CBA Record Nov-Dec 2019
Campaign Spending in Cook County Judicial Elections By Albert J. Klumpp R ecent years have seen a growing concern in many U.S. states over the increasing flow of money into expenditures not directly related to the cam- paign and accounting adjustments that are technically classified as expenditures but in reality are not. For purposes of this analysis I adjusted all of these net totals for inflation, so that every candidate could be compared on an equal basis in 2019 dollars.
subcounty contests have roughly doubled since the 1980s and 1990s, and the median for countywide circuit contests has roughly tripled. A closer look reveals a further change beyondmedian increases. Specifically, more recent years have seen considerably more judicial candidates spending $100,000 or more on their campaigns. Figure 2 reports the numbers of these candidates in each decade. It shows growth in numbers of “big spenders” that has even outpaced growth in median spending. In other words, the gap between the wealthiest campaigns and the rest of the pack has been growing. More Money, Fewer Candidates What is most notable about the increase in big spenders is that it has occurred even as the numbers of candidates seeking Cook County judgeships have decreased. Fewer
state supreme court elections. Watchdog groups have tracked amounts and sources of campaign dollars and have documented how partisan, nonpartisan, and even reten- tion elections for supreme court seats have gradually become more politicized. Unfortunately, much less is known about money in the lower courts. Gathering suf- ficient data across large numbers of lower- court elections is a labor-intensive process and has not generated much enthusiasm. Watchdog groups lack the resources to study lower courts on a large enough scale, and academic researchers have historically shown little interest in the subject. However, on a local level, an extensive Cook County data set that I have compiled over the last 14 years offers valuable insight on campaign spending in circuit and ap- pellate court elections. The data set was originally compiled to measure the impact of money and other factors on election re- sults. But with the 2020 election cycle now underway – and with evidence of unusually large campaign funds already being accu- mulated by several candidates – I decided to examine the spending numbers in isolation to see what they reveal about money in our local judiciary. Cook County Spending Trends, 1980 - 2018 My information on campaign spending comes from a review of disclosure state- ments for every judicial candidate in a Cook County primary or general election since 1980. I calculated a net spending total for each candidate based on reported expendi- tures and in-kind contributions, removing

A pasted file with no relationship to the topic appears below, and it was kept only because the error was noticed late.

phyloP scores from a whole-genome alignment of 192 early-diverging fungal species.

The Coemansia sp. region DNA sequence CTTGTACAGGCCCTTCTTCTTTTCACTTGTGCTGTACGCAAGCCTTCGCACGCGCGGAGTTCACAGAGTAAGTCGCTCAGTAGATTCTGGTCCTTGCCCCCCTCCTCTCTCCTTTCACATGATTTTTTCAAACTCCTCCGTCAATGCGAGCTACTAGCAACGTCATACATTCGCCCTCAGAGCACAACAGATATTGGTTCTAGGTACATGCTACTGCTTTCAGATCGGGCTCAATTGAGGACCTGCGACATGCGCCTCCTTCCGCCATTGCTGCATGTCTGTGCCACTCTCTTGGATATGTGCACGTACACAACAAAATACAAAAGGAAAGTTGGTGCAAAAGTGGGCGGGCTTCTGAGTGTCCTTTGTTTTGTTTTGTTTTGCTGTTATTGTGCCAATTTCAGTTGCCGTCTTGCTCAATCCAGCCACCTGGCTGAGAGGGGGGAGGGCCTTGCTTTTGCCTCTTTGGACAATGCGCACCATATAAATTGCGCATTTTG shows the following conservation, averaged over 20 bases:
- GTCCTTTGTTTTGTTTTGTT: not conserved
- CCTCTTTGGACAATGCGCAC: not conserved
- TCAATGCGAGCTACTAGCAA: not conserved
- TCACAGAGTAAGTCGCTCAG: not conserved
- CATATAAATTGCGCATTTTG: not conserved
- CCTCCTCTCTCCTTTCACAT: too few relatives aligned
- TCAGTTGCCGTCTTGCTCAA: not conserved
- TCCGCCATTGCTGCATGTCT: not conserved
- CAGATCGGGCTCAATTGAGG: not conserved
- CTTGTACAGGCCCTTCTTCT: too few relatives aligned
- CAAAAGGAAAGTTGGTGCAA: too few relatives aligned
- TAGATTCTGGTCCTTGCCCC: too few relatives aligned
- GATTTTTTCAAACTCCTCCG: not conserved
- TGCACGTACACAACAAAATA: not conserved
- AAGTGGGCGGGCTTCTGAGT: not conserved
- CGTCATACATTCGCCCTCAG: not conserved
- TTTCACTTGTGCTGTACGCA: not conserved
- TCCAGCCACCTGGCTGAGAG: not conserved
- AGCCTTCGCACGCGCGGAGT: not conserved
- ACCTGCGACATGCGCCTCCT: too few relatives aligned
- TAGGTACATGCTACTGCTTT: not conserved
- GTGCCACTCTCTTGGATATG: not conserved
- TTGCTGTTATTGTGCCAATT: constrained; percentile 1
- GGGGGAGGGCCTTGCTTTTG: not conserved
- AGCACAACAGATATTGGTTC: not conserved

Figure 1 reports median spending levels by decade for appellate court contests and for countywide and “subcounty” circuit court contests. The subcounty category includes the subcircuit system that debuted in 1992 and the city and suburban judgeships that preceded it. Year-to-year medians tend to vary to an extent that can obscure general trends, so the figures are grouped by decade to discern trends more clearly. And there most definitely are trends. All three categories of contests show sub- stantial increases in spending over the last 2- years. The medians for appellate and
Figure 1: Cook County Judicial Campaign Spending Median per candidate, 1980 - 2018
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